Market smashed in Zambia 'clean-up'

Police destroy "illegal" street stalls, echoing Zimbabwe's slum clearance of 2005.

    Vendors watched as their stalls were
    destroyed and their goods smashed

    "I think we started three months or six months ago, advising them and warning them to move out of these illegal structures and to demolish them on their own, so that at least they can salvage something," Mwale said.
     
    Luska's usually bustling Cha Cha Cha road will now stand empty for the first time in years, but the demolitions have angered many of the capital's poor, who relied on the street markets for their livelihoods.
     
    They accuse the government of taking away what little they had.
     
    "Why should they go to the poor people only?" one street trader asked.
     
    "Why should they get the little things that we have? They have millions, renting the big shops there. The market belongs to the poor people."
     
    The Zambian government says it plans to extend its clean-up operation across the country and will demolish illegal and unplanned homes.
     
    It has already begun to destroy temporary dwellings in Lusaka's slums.
     
    The enforced demolitions echo a similar programme that took place in Zimbabwe under the instruction of Robert Mugabe, Zimbabwe's president, in 2005.
     
    'Violation'
     
    An estimated 700,000 people across the country lost their homes and livelihoods as the authorities evicted families and demolished slum dwellings.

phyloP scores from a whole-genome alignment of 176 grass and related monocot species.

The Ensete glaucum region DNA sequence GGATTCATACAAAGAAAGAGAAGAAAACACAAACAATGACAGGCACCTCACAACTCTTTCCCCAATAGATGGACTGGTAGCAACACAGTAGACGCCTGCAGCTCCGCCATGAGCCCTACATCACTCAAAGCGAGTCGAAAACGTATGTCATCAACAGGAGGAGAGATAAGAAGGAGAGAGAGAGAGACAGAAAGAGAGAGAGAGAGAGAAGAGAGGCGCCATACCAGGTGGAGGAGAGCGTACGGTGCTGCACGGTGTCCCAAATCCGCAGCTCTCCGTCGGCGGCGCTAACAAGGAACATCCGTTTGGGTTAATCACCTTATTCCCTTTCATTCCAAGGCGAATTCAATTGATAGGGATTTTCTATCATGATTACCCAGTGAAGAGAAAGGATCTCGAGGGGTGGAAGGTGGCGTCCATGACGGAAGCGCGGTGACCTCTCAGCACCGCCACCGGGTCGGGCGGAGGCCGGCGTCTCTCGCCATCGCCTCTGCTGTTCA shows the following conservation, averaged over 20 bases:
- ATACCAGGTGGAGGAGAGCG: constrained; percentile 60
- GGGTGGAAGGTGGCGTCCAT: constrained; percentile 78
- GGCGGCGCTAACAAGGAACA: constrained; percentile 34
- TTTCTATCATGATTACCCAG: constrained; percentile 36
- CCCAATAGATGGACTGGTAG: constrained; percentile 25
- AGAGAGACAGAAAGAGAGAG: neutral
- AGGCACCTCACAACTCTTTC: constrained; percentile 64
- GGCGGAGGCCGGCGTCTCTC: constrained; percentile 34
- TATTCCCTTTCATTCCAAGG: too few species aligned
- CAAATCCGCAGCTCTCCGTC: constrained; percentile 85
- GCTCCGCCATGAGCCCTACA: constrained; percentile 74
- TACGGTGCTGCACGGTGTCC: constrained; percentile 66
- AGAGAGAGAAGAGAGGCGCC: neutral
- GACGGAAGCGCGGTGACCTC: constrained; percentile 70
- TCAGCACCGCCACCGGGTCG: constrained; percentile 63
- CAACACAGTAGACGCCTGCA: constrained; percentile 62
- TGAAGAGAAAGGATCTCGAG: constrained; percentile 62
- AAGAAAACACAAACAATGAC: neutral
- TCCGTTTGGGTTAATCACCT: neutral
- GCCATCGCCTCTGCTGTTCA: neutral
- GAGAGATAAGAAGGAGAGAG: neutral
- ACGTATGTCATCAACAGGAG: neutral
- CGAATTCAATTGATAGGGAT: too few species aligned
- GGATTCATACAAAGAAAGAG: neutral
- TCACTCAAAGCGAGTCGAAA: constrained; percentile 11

Zimbabwe's government said that all the structures destroyed in Operation Murambatsvina were "illegal".
     
    But the UN condemned the programme in Zimbabwe, and the UN Commission on Human Rights has said forced evictions amount to "a gross violation of human rights".

    SOURCE: Al Jazeera and agencies


    YOU MIGHT ALSO LIKE

    Survivor stories from Super Typhoon Haiyan

    Survivor stories from Super Typhoon Haiyan

    The Philippines’ Typhoon Haiyan was the strongest storm ever to make landfall. Five years on, we revisit this story.

    How Moscow lost Riyadh in 1938

    How Moscow lost Riyadh in 1938

    Russian-Saudi relations could be very different today, if Stalin hadn't killed the Soviet ambassador to Saudi Arabia.

    We Are Still Here: A Story from Native Alaska

    We Are Still Here: A Story from Native Alaska

    From Qatar to Alaska, a personal journey exploring what it means to belong when your culture is endangered.